One of the great contributions to culture in the recent past is the TED Talks. TED stands for technology, entertainment and design. Accomplished people from all over the world and from many disciplines appear on the TED stages to share the compelling work they are pursuing.

National Public Radio in the United States has formed a partnership with TED and broadcasts a weekly one hour program comprised of related talks. One that was aired recently brought together five experts addressing language. My favorite talk of this recent show is Amy Cuddy, Professor of Social Psychology at Harvard University. Dr. Cuddy’s presentation focused on the intentional use of body language and how it can change our attitudes through influencing our neurochemistry. Cuddy’s talk has been heard by more than 17 million people.

As others have done before her, Dr. Cuddy has analyzed postures that communicate both confidence and defeat. The confident postures are expansive and broad. Defeated postures are contracted and withdrawn. Our nearest cousins the primates exhibit these postures just as we do.

Of course, I immediately thought of yoga postures and how their practice changes our feelings and attitudes. Cuddy’s work also aligns with her Harvard colleague, Sara Lazar (another TED alumna), about whom I’ve written in the past. Lazar used MRI to show the positive brain changes in yoga and meditation practitioners.

Cuddy’s favorite illustration of a confidence building pose is what she calls the “Wonder Woman” stance. Picture Lynda Carter, who portrayed the character in her trademark pose—feet wide, hands on hips, erect torso, and direct gaze. Practice this pose with intention and breath awareness and see if you don’t feel more confident.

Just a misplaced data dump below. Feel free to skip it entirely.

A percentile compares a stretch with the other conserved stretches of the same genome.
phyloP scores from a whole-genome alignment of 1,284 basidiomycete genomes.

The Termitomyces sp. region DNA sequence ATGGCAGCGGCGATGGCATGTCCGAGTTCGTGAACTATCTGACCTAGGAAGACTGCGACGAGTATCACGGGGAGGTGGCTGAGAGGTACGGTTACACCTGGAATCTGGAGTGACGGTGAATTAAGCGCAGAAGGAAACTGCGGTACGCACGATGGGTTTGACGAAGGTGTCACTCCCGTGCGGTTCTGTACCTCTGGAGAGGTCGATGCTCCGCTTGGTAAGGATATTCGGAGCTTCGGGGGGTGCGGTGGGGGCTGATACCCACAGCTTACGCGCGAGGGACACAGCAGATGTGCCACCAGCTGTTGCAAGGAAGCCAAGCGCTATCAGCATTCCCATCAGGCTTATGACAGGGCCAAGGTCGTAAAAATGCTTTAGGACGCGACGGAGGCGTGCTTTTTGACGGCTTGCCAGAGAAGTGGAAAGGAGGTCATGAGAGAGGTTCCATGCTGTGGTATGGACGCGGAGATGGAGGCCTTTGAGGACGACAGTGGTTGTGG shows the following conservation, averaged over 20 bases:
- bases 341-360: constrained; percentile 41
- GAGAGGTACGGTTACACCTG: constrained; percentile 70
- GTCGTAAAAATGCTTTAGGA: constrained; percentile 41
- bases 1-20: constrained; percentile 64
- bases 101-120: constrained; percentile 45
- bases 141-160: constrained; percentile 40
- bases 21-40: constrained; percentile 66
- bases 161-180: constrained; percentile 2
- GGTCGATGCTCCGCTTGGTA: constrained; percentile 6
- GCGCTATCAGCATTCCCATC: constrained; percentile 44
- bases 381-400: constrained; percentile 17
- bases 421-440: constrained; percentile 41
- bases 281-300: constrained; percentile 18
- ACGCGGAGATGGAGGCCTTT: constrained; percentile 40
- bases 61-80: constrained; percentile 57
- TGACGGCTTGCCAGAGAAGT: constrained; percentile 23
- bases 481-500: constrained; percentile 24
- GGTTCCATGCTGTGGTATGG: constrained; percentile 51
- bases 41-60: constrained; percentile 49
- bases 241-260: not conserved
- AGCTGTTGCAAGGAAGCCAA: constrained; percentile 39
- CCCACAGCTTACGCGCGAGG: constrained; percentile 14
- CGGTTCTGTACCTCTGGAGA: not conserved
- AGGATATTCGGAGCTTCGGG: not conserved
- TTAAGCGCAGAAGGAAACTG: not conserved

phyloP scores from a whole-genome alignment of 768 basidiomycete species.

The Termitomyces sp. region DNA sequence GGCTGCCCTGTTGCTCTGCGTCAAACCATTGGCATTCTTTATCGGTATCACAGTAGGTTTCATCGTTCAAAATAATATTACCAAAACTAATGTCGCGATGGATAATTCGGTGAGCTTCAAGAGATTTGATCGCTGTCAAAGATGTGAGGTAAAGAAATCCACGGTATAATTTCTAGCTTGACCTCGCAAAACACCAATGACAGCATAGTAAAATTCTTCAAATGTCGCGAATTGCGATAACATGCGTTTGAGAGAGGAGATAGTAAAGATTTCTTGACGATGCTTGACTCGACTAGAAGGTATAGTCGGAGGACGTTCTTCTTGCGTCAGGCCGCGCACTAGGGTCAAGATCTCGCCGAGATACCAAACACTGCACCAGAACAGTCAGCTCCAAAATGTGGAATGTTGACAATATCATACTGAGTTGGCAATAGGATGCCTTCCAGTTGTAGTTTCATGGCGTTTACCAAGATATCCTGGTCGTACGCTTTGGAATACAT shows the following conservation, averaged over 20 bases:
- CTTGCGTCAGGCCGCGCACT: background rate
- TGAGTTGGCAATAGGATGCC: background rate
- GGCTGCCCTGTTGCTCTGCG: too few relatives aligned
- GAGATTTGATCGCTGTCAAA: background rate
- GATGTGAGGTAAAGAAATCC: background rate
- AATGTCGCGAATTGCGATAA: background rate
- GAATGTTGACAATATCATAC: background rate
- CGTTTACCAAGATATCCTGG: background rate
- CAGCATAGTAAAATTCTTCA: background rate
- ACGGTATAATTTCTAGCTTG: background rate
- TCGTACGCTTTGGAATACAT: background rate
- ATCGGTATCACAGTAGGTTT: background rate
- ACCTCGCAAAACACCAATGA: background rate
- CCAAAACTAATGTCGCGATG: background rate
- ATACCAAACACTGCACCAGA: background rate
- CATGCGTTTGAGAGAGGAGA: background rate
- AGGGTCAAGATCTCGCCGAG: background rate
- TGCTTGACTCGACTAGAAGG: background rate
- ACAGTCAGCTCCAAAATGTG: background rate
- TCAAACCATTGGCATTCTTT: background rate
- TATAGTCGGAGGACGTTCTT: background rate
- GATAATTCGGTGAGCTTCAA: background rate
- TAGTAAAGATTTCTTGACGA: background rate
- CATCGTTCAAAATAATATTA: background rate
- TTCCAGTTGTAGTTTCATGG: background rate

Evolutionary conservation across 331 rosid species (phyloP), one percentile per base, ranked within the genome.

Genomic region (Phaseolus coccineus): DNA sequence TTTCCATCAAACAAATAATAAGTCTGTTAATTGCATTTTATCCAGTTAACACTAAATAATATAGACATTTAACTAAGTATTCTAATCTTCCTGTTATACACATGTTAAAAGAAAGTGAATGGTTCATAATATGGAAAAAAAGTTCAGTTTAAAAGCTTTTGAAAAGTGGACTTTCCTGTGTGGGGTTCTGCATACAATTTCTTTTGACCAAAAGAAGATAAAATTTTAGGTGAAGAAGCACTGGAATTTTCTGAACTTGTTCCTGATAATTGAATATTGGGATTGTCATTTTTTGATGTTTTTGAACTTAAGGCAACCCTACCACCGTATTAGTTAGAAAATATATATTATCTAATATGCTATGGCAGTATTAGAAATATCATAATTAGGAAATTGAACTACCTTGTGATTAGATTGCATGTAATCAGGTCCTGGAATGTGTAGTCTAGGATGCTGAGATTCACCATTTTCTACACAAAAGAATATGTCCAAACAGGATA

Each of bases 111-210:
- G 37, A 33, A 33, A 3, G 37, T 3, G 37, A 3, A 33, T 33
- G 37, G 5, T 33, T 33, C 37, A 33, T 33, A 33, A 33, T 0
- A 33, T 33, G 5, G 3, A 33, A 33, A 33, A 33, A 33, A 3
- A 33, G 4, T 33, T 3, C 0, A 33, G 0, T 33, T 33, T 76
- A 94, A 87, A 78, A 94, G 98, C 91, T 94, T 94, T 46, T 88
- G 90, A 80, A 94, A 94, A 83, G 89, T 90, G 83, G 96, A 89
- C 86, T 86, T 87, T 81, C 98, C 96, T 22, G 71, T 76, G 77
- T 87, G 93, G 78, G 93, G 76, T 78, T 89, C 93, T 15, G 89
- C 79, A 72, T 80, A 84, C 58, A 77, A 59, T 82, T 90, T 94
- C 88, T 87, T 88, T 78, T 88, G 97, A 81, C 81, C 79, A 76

Cuddy cited medical evidence that leaders who used assertive body language secreted dominance hormones like testosterone (women and smen) and less of the stress hormone, cortisol.

If you don’t quite feel as confident as you look, no matter. You will look that way to others. Cuddy used some recent studies about how people perceived body language and how that body language caused them to favor people with confident postures versus those who looked less self-assured.

But the major point of her talk that stood out for me was her “fake it ‘till you make” attitude or do it until you become it. Rather than faking it, what she is really saying is practice who you want to be until you become that person.

This is the whole point of practicing yoga. As we practice yoga postures with mindfulness and breath awareness, we change our brain chemistry. The yogis intuitively understood this. As we take up yoga practice we may feel unsure or even doubtful that it will make any difference. With practice we see our lives and attitudes begin to change. We develop self-mastery. Each pose, as I’ve said in the past, is a specific energy template that helps us express prana or life force in different beneficial ways.

Once again, modern science and the ancient science of yoga are in profound agreement. Thank you Amy Cuddy for further confirmation that asana, or postural yoga, speeds us on our paths toward being ever-more positively stronger, better human beings.